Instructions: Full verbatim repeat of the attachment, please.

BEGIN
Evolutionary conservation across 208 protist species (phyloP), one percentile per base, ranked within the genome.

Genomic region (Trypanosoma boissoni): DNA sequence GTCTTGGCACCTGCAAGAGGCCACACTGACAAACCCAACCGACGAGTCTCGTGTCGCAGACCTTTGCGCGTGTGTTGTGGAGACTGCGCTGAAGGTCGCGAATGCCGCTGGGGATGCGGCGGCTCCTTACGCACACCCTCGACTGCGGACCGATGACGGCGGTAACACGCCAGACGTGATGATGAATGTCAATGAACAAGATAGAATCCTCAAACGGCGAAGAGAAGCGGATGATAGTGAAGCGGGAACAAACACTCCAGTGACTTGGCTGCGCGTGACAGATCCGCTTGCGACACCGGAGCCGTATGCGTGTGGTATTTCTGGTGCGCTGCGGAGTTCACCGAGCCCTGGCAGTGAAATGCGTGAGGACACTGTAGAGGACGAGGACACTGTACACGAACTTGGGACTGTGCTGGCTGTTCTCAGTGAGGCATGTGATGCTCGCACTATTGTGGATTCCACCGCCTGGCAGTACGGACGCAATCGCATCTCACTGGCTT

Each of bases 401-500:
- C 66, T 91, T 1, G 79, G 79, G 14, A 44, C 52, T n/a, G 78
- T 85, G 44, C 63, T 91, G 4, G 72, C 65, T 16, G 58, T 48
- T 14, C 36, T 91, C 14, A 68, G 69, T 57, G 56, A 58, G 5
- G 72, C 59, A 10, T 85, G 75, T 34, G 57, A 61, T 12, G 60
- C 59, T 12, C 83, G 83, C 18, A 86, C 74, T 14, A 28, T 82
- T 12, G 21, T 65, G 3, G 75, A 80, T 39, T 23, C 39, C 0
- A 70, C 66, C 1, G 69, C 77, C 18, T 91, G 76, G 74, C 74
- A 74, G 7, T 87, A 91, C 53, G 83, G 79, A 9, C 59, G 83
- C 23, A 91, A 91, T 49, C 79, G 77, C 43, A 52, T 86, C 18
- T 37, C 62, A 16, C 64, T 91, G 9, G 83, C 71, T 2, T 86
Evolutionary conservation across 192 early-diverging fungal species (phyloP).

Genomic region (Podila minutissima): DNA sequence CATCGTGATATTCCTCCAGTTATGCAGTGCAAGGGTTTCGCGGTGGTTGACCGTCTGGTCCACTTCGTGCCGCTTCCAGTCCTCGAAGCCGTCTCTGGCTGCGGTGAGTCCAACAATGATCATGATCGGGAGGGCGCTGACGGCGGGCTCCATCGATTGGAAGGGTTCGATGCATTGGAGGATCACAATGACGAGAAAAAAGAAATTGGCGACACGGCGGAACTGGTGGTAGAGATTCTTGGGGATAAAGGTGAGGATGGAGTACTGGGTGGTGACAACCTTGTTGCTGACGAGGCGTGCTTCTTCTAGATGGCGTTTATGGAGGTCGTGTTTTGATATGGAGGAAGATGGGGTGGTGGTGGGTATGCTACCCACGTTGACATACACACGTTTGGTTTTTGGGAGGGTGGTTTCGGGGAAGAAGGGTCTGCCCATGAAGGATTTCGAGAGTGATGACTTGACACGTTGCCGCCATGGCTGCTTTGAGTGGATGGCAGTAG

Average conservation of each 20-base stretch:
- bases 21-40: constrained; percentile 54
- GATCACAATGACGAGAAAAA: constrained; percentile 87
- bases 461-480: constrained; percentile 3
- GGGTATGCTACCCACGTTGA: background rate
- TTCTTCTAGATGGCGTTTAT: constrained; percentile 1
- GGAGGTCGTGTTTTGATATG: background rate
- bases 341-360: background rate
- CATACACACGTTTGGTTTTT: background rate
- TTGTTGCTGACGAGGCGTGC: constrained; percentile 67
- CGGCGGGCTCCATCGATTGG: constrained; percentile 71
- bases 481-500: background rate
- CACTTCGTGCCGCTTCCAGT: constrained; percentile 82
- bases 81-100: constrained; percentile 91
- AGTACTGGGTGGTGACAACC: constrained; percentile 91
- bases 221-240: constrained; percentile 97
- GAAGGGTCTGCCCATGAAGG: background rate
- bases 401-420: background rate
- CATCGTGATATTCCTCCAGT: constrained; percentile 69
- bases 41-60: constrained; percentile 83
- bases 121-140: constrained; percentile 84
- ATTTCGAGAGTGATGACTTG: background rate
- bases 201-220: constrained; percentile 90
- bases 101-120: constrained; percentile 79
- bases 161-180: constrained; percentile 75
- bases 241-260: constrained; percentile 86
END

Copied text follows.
Evolutionary conservation across 208 protist species (phyloP), one percentile per base, ranked within the genome.

Genomic region (Trypanosoma boissoni): DNA sequence GTCTTGGCACCTGCAAGAGGCCACACTGACAAACCCAACCGACGAGTCTCGTGTCGCAGACCTTTGCGCGTGTGTTGTGGAGACTGCGCTGAAGGTCGCGAATGCCGCTGGGGATGCGGCGGCTCCTTACGCACACCCTCGACTGCGGACCGATGACGGCGGTAACACGCCAGACGTGATGATGAATGTCAATGAACAAGATAGAATCCTCAAACGGCGAAGAGAAGCGGATGATAGTGAAGCGGGAACAAACACTCCAGTGACTTGGCTGCGCGTGACAGATCCGCTTGCGACACCGGAGCCGTATGCGTGTGGTATTTCTGGTGCGCTGCGGAGTTCACCGAGCCCTGGCAGTGAAATGCGTGAGGACACTGTAGAGGACGAGGACACTGTACACGAACTTGGGACTGTGCTGGCTGTTCTCAGTGAGGCATGTGATGCTCGCACTATTGTGGATTCCACCGCCTGGCAGTACGGACGCAATCGCATCTCACTGGCTT

Each of bases 401-500:
- C 66, T 91, T 1, G 79, G 79, G 14, A 44, C 52, T n/a, G 78
- T 85, G 44, C 63, T 91, G 4, G 72, C 65, T 16, G 58, T 48
- T 14, C 36, T 91, C 14, A 68, G 69, T 57, G 56, A 58, G 5
- G 72, C 59, A 10, T 85, G 75, T 34, G 57, A 61, T 12, G 60
- C 59, T 12, C 83, G 83, C 18, A 86, C 74, T 14, A 28, T 82
- T 12, G 21, T 65, G 3, G 75, A 80, T 39, T 23, C 39, C 0
- A 70, C 66, C 1, G 69, C 77, C 18, T 91, G 76, G 74, C 74
- A 74, G 7, T 87, A 91, C 53, G 83, G 79, A 9, C 59, G 83
- C 23, A 91, A 91, T 49, C 79, G 77, C 43, A 52, T 86, C 18
- T 37, C 62, A 16, C 64, T 91, G 9, G 83, C 71, T 2, T 86
Evolutionary conservation across 192 early-diverging fungal species (phyloP).

Genomic region (Podila minutissima): DNA sequence CATCGTGATATTCCTCCAGTTATGCAGTGCAAGGGTTTCGCGGTGGTTGACCGTCTGGTCCACTTCGTGCCGCTTCCAGTCCTCGAAGCCGTCTCTGGCTGCGGTGAGTCCAACAATGATCATGATCGGGAGGGCGCTGACGGCGGGCTCCATCGATTGGAAGGGTTCGATGCATTGGAGGATCACAATGACGAGAAAAAAGAAATTGGCGACACGGCGGAACTGGTGGTAGAGATTCTTGGGGATAAAGGTGAGGATGGAGTACTGGGTGGTGACAACCTTGTTGCTGACGAGGCGTGCTTCTTCTAGATGGCGTTTATGGAGGTCGTGTTTTGATATGGAGGAAGATGGGGTGGTGGTGGGTATGCTACCCACGTTGACATACACACGTTTGGTTTTTGGGAGGGTGGTTTCGGGGAAGAAGGGTCTGCCCATGAAGGATTTCGAGAGTGATGACTTGACACGTTGCCGCCATGGCTGCTTTGAGTGGATGGCAGTAG

Average conservation of each 20-base stretch:
- bases 21-40: constrained; percentile 54
- GATCACAATGACGAGAAAAA: constrained; percentile 87
- bases 461-480: constrained; percentile 3
- GGGTATGCTACCCACGTTGA: background rate
- TTCTTCTAGATGGCGTTTAT: constrained; percentile 1
- GGAGGTCGTGTTTTGATATG: background rate
- bases 341-360: background rate
- CATACACACGTTTGGTTTTT: background rate
- TTGTTGCTGACGAGGCGTGC: constrained; percentile 67
- CGGCGGGCTCCATCGATTGG: constrained; percentile 71
- bases 481-500: background rate
- CACTTCGTGCCGCTTCCAGT: constrained; percentile 82
- bases 81-100: constrained; percentile 91
- AGTACTGGGTGGTGACAACC: constrained; percentile 91
- bases 221-240: constrained; percentile 97
- GAAGGGTCTGCCCATGAAGG: background rate
- bases 401-420: background rate
- CATCGTGATATTCCTCCAGT: constrained; percentile 69
- bases 41-60: constrained; percentile 83
- bases 121-140: constrained; percentile 84
- ATTTCGAGAGTGATGACTTG: background rate
- bases 201-220: constrained; percentile 90
- bases 101-120: constrained; percentile 79
- bases 161-180: constrained; percentile 75
- bases 241-260: constrained; percentile 86